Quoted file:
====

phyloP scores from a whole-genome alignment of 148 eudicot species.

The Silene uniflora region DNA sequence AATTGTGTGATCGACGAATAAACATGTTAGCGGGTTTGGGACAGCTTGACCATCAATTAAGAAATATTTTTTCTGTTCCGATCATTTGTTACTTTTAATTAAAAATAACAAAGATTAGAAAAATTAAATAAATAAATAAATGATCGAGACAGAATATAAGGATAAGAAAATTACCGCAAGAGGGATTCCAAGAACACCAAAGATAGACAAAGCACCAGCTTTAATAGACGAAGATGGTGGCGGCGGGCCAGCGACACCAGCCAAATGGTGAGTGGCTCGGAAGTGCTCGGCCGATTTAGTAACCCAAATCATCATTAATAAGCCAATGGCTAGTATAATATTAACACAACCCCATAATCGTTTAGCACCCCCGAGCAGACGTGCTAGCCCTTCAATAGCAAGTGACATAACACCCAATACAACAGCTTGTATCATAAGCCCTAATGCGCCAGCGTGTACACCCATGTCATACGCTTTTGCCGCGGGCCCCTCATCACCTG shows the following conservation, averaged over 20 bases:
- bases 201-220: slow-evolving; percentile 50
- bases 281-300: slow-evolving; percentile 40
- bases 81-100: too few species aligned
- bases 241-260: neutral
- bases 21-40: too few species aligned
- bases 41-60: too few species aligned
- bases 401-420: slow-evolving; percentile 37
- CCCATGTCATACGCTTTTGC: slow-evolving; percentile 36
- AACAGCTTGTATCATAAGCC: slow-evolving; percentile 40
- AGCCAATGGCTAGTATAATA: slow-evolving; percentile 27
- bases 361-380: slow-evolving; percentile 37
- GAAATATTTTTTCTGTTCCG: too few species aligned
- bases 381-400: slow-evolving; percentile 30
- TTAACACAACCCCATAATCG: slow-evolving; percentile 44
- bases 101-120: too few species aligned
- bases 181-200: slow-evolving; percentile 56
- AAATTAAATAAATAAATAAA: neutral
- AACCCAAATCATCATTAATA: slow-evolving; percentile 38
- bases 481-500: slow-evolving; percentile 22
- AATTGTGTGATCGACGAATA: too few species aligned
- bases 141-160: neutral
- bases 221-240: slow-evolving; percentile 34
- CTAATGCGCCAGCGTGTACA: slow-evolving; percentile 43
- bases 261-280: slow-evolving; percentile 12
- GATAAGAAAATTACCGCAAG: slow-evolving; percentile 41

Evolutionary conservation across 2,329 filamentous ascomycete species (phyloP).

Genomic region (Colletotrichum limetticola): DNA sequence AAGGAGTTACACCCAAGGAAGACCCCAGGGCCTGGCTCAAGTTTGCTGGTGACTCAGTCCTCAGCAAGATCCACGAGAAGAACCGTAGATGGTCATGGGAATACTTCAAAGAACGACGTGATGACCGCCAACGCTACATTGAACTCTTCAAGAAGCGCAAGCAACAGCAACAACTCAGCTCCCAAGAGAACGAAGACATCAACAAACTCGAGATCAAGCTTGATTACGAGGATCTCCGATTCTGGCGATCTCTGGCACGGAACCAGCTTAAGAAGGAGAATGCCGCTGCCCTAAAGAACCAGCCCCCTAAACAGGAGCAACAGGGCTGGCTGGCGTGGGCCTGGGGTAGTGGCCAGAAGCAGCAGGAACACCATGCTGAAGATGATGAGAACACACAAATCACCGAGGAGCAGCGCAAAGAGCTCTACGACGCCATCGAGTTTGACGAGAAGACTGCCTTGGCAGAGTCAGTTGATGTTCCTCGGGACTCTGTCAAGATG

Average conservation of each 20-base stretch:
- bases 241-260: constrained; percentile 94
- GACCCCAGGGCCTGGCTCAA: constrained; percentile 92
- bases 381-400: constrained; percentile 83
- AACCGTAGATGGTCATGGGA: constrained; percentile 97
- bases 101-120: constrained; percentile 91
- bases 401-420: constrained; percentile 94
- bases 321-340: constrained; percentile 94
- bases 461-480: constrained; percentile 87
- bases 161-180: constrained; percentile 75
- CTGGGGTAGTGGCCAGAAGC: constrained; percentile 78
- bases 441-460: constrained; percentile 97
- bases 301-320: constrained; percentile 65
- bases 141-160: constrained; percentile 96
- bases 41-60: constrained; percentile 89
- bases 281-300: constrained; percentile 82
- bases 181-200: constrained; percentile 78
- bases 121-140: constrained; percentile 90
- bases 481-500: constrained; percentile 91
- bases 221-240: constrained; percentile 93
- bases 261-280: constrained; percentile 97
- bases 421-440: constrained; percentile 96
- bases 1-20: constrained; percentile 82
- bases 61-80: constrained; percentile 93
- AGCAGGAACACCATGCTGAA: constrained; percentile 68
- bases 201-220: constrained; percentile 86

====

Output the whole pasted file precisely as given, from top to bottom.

phyloP scores from a whole-genome alignment of 148 eudicot species.

The Silene uniflora region DNA sequence AATTGTGTGATCGACGAATAAACATGTTAGCGGGTTTGGGACAGCTTGACCATCAATTAAGAAATATTTTTTCTGTTCCGATCATTTGTTACTTTTAATTAAAAATAACAAAGATTAGAAAAATTAAATAAATAAATAAATGATCGAGACAGAATATAAGGATAAGAAAATTACCGCAAGAGGGATTCCAAGAACACCAAAGATAGACAAAGCACCAGCTTTAATAGACGAAGATGGTGGCGGCGGGCCAGCGACACCAGCCAAATGGTGAGTGGCTCGGAAGTGCTCGGCCGATTTAGTAACCCAAATCATCATTAATAAGCCAATGGCTAGTATAATATTAACACAACCCCATAATCGTTTAGCACCCCCGAGCAGACGTGCTAGCCCTTCAATAGCAAGTGACATAACACCCAATACAACAGCTTGTATCATAAGCCCTAATGCGCCAGCGTGTACACCCATGTCATACGCTTTTGCCGCGGGCCCCTCATCACCTG shows the following conservation, averaged over 20 bases:
- bases 201-220: slow-evolving; percentile 50
- bases 281-300: slow-evolving; percentile 40
- bases 81-100: too few species aligned
- bases 241-260: neutral
- bases 21-40: too few species aligned
- bases 41-60: too few species aligned
- bases 401-420: slow-evolving; percentile 37
- CCCATGTCATACGCTTTTGC: slow-evolving; percentile 36
- AACAGCTTGTATCATAAGCC: slow-evolving; percentile 40
- AGCCAATGGCTAGTATAATA: slow-evolving; percentile 27
- bases 361-380: slow-evolving; percentile 37
- GAAATATTTTTTCTGTTCCG: too few species aligned
- bases 381-400: slow-evolving; percentile 30
- TTAACACAACCCCATAATCG: slow-evolving; percentile 44
- bases 101-120: too few species aligned
- bases 181-200: slow-evolving; percentile 56
- AAATTAAATAAATAAATAAA: neutral
- AACCCAAATCATCATTAATA: slow-evolving; percentile 38
- bases 481-500: slow-evolving; percentile 22
- AATTGTGTGATCGACGAATA: too few species aligned
- bases 141-160: neutral
- bases 221-240: slow-evolving; percentile 34
- CTAATGCGCCAGCGTGTACA: slow-evolving; percentile 43
- bases 261-280: slow-evolving; percentile 12
- GATAAGAAAATTACCGCAAG: slow-evolving; percentile 41

Evolutionary conservation across 2,329 filamentous ascomycete species (phyloP).

Genomic region (Colletotrichum limetticola): DNA sequence AAGGAGTTACACCCAAGGAAGACCCCAGGGCCTGGCTCAAGTTTGCTGGTGACTCAGTCCTCAGCAAGATCCACGAGAAGAACCGTAGATGGTCATGGGAATACTTCAAAGAACGACGTGATGACCGCCAACGCTACATTGAACTCTTCAAGAAGCGCAAGCAACAGCAACAACTCAGCTCCCAAGAGAACGAAGACATCAACAAACTCGAGATCAAGCTTGATTACGAGGATCTCCGATTCTGGCGATCTCTGGCACGGAACCAGCTTAAGAAGGAGAATGCCGCTGCCCTAAAGAACCAGCCCCCTAAACAGGAGCAACAGGGCTGGCTGGCGTGGGCCTGGGGTAGTGGCCAGAAGCAGCAGGAACACCATGCTGAAGATGATGAGAACACACAAATCACCGAGGAGCAGCGCAAAGAGCTCTACGACGCCATCGAGTTTGACGAGAAGACTGCCTTGGCAGAGTCAGTTGATGTTCCTCGGGACTCTGTCAAGATG

Average conservation of each 20-base stretch:
- bases 241-260: constrained; percentile 94
- GACCCCAGGGCCTGGCTCAA: constrained; percentile 92
- bases 381-400: constrained; percentile 83
- AACCGTAGATGGTCATGGGA: constrained; percentile 97
- bases 101-120: constrained; percentile 91
- bases 401-420: constrained; percentile 94
- bases 321-340: constrained; percentile 94
- bases 461-480: constrained; percentile 87
- bases 161-180: constrained; percentile 75
- CTGGGGTAGTGGCCAGAAGC: constrained; percentile 78
- bases 441-460: constrained; percentile 97
- bases 301-320: constrained; percentile 65
- bases 141-160: constrained; percentile 96
- bases 41-60: constrained; percentile 89
- bases 281-300: constrained; percentile 82
- bases 181-200: constrained; percentile 78
- bases 121-140: constrained; percentile 90
- bases 481-500: constrained; percentile 91
- bases 221-240: constrained; percentile 93
- bases 261-280: constrained; percentile 97
- bases 421-440: constrained; percentile 96
- bases 1-20: constrained; percentile 82
- bases 61-80: constrained; percentile 93
- AGCAGGAACACCATGCTGAA: constrained; percentile 68
- bases 201-220: constrained; percentile 86